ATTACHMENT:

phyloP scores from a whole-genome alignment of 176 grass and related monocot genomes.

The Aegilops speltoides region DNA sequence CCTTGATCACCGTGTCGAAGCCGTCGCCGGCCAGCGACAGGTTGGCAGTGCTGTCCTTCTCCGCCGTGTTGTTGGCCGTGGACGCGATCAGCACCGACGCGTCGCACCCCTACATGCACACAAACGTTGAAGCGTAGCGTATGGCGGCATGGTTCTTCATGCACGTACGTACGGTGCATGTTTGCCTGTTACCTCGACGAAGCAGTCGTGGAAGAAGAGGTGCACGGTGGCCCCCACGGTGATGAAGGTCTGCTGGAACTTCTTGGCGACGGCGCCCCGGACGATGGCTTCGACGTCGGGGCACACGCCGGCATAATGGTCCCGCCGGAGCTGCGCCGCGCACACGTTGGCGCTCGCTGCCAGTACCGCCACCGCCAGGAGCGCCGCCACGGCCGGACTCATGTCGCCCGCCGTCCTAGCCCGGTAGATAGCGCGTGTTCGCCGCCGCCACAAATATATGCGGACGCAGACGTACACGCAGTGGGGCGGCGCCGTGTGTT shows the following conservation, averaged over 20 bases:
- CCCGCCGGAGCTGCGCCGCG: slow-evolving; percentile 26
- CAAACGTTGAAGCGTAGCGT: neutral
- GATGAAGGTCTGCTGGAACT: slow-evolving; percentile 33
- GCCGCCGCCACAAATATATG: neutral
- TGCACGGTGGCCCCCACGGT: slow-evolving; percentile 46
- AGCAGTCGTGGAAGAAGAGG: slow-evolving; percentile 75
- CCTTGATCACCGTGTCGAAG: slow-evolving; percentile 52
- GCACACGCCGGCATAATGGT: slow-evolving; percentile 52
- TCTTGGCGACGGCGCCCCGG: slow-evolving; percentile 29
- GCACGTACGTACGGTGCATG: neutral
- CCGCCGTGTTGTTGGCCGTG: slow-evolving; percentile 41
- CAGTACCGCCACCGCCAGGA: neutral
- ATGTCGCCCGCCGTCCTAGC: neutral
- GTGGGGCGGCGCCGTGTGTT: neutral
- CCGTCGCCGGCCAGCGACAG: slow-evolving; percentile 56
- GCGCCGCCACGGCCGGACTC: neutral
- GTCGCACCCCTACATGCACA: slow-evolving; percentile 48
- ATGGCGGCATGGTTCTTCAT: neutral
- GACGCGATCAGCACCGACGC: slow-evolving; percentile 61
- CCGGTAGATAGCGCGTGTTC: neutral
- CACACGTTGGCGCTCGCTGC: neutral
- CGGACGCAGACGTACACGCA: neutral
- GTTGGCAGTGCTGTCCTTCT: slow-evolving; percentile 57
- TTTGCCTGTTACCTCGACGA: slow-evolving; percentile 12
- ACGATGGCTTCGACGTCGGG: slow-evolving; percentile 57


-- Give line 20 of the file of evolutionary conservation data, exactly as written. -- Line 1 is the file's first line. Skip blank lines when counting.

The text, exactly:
- ATGGCGGCATGGTTCTTCAT: neutral